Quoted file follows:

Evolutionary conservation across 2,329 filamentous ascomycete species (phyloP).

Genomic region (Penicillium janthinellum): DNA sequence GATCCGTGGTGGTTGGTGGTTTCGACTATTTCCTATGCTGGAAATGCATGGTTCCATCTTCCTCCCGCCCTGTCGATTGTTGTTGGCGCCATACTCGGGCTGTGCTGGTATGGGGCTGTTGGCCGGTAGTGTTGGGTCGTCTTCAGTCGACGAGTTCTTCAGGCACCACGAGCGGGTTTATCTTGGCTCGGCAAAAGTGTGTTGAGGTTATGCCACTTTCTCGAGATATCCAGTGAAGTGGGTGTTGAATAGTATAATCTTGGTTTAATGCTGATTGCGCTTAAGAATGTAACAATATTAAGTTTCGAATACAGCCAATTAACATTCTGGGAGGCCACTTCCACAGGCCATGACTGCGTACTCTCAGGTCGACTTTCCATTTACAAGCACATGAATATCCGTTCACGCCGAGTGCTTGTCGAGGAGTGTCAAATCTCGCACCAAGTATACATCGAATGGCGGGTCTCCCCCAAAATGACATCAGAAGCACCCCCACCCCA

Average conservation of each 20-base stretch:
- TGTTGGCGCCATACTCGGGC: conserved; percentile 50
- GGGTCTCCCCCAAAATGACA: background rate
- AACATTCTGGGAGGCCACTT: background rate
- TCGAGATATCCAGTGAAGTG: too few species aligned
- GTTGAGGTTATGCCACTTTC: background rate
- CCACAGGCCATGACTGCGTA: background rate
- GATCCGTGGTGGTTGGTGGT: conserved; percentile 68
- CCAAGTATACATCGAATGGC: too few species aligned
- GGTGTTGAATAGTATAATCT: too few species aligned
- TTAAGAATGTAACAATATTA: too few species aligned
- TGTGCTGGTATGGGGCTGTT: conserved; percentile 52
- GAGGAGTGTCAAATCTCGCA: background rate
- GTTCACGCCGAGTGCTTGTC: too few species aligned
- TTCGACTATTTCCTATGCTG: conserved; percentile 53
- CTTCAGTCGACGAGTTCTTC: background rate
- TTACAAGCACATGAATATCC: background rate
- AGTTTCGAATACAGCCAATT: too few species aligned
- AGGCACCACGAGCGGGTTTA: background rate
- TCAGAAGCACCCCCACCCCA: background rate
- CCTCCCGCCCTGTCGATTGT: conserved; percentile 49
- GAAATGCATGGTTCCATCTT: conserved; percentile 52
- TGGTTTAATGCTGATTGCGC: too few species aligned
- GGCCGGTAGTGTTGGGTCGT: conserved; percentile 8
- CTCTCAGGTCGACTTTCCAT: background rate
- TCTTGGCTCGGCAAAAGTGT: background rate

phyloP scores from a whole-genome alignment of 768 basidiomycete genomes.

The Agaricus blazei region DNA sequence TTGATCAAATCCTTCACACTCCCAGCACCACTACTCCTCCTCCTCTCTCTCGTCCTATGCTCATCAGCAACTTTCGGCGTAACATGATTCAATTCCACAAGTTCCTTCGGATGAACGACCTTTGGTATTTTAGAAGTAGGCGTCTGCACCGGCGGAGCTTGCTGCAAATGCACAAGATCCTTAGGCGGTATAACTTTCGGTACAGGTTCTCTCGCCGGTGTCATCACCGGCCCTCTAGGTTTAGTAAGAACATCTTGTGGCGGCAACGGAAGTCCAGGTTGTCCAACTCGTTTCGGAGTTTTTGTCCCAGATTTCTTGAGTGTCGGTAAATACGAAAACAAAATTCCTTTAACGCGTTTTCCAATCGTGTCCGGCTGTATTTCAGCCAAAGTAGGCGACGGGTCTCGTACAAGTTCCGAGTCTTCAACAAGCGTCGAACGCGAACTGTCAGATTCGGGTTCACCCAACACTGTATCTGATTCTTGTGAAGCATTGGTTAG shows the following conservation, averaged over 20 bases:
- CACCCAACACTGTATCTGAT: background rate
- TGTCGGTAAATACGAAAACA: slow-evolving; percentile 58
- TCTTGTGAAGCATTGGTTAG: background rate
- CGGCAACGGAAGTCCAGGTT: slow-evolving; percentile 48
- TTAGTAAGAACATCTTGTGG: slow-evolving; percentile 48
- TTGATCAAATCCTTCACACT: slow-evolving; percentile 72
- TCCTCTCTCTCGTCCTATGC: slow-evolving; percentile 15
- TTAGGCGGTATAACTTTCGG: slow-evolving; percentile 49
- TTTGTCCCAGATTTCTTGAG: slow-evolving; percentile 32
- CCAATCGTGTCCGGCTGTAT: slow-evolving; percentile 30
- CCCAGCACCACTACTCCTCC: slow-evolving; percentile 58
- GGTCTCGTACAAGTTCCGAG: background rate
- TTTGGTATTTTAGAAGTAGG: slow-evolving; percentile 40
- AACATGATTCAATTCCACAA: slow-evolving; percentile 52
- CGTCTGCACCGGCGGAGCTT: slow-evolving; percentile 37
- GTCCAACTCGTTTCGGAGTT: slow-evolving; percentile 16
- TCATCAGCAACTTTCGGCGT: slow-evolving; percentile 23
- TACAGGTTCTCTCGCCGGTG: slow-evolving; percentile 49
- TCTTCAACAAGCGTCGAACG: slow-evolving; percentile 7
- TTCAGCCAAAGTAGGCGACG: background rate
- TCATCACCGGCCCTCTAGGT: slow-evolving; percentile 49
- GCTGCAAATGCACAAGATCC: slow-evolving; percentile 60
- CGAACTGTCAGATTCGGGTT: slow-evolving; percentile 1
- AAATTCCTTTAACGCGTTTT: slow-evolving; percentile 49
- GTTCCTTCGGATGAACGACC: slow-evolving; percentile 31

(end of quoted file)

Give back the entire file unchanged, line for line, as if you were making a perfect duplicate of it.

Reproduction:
Evolutionary conservation across 2,329 filamentous ascomycete species (phyloP).

Genomic region (Penicillium janthinellum): DNA sequence GATCCGTGGTGGTTGGTGGTTTCGACTATTTCCTATGCTGGAAATGCATGGTTCCATCTTCCTCCCGCCCTGTCGATTGTTGTTGGCGCCATACTCGGGCTGTGCTGGTATGGGGCTGTTGGCCGGTAGTGTTGGGTCGTCTTCAGTCGACGAGTTCTTCAGGCACCACGAGCGGGTTTATCTTGGCTCGGCAAAAGTGTGTTGAGGTTATGCCACTTTCTCGAGATATCCAGTGAAGTGGGTGTTGAATAGTATAATCTTGGTTTAATGCTGATTGCGCTTAAGAATGTAACAATATTAAGTTTCGAATACAGCCAATTAACATTCTGGGAGGCCACTTCCACAGGCCATGACTGCGTACTCTCAGGTCGACTTTCCATTTACAAGCACATGAATATCCGTTCACGCCGAGTGCTTGTCGAGGAGTGTCAAATCTCGCACCAAGTATACATCGAATGGCGGGTCTCCCCCAAAATGACATCAGAAGCACCCCCACCCCA

Average conservation of each 20-base stretch:
- TGTTGGCGCCATACTCGGGC: conserved; percentile 50
- GGGTCTCCCCCAAAATGACA: background rate
- AACATTCTGGGAGGCCACTT: background rate
- TCGAGATATCCAGTGAAGTG: too few species aligned
- GTTGAGGTTATGCCACTTTC: background rate
- CCACAGGCCATGACTGCGTA: background rate
- GATCCGTGGTGGTTGGTGGT: conserved; percentile 68
- CCAAGTATACATCGAATGGC: too few species aligned
- GGTGTTGAATAGTATAATCT: too few species aligned
- TTAAGAATGTAACAATATTA: too few species aligned
- TGTGCTGGTATGGGGCTGTT: conserved; percentile 52
- GAGGAGTGTCAAATCTCGCA: background rate
- GTTCACGCCGAGTGCTTGTC: too few species aligned
- TTCGACTATTTCCTATGCTG: conserved; percentile 53
- CTTCAGTCGACGAGTTCTTC: background rate
- TTACAAGCACATGAATATCC: background rate
- AGTTTCGAATACAGCCAATT: too few species aligned
- AGGCACCACGAGCGGGTTTA: background rate
- TCAGAAGCACCCCCACCCCA: background rate
- CCTCCCGCCCTGTCGATTGT: conserved; percentile 49
- GAAATGCATGGTTCCATCTT: conserved; percentile 52
- TGGTTTAATGCTGATTGCGC: too few species aligned
- GGCCGGTAGTGTTGGGTCGT: conserved; percentile 8
- CTCTCAGGTCGACTTTCCAT: background rate
- TCTTGGCTCGGCAAAAGTGT: background rate

phyloP scores from a whole-genome alignment of 768 basidiomycete genomes.

The Agaricus blazei region DNA sequence TTGATCAAATCCTTCACACTCCCAGCACCACTACTCCTCCTCCTCTCTCTCGTCCTATGCTCATCAGCAACTTTCGGCGTAACATGATTCAATTCCACAAGTTCCTTCGGATGAACGACCTTTGGTATTTTAGAAGTAGGCGTCTGCACCGGCGGAGCTTGCTGCAAATGCACAAGATCCTTAGGCGGTATAACTTTCGGTACAGGTTCTCTCGCCGGTGTCATCACCGGCCCTCTAGGTTTAGTAAGAACATCTTGTGGCGGCAACGGAAGTCCAGGTTGTCCAACTCGTTTCGGAGTTTTTGTCCCAGATTTCTTGAGTGTCGGTAAATACGAAAACAAAATTCCTTTAACGCGTTTTCCAATCGTGTCCGGCTGTATTTCAGCCAAAGTAGGCGACGGGTCTCGTACAAGTTCCGAGTCTTCAACAAGCGTCGAACGCGAACTGTCAGATTCGGGTTCACCCAACACTGTATCTGATTCTTGTGAAGCATTGGTTAG shows the following conservation, averaged over 20 bases:
- CACCCAACACTGTATCTGAT: background rate
- TGTCGGTAAATACGAAAACA: slow-evolving; percentile 58
- TCTTGTGAAGCATTGGTTAG: background rate
- CGGCAACGGAAGTCCAGGTT: slow-evolving; percentile 48
- TTAGTAAGAACATCTTGTGG: slow-evolving; percentile 48
- TTGATCAAATCCTTCACACT: slow-evolving; percentile 72
- TCCTCTCTCTCGTCCTATGC: slow-evolving; percentile 15
- TTAGGCGGTATAACTTTCGG: slow-evolving; percentile 49
- TTTGTCCCAGATTTCTTGAG: slow-evolving; percentile 32
- CCAATCGTGTCCGGCTGTAT: slow-evolving; percentile 30
- CCCAGCACCACTACTCCTCC: slow-evolving; percentile 58
- GGTCTCGTACAAGTTCCGAG: background rate
- TTTGGTATTTTAGAAGTAGG: slow-evolving; percentile 40
- AACATGATTCAATTCCACAA: slow-evolving; percentile 52
- CGTCTGCACCGGCGGAGCTT: slow-evolving; percentile 37
- GTCCAACTCGTTTCGGAGTT: slow-evolving; percentile 16
- TCATCAGCAACTTTCGGCGT: slow-evolving; percentile 23
- TACAGGTTCTCTCGCCGGTG: slow-evolving; percentile 49
- TCTTCAACAAGCGTCGAACG: slow-evolving; percentile 7
- TTCAGCCAAAGTAGGCGACG: background rate
- TCATCACCGGCCCTCTAGGT: slow-evolving; percentile 49
- GCTGCAAATGCACAAGATCC: slow-evolving; percentile 60
- CGAACTGTCAGATTCGGGTT: slow-evolving; percentile 1
- AAATTCCTTTAACGCGTTTT: slow-evolving; percentile 49
- GTTCCTTCGGATGAACGACC: slow-evolving; percentile 31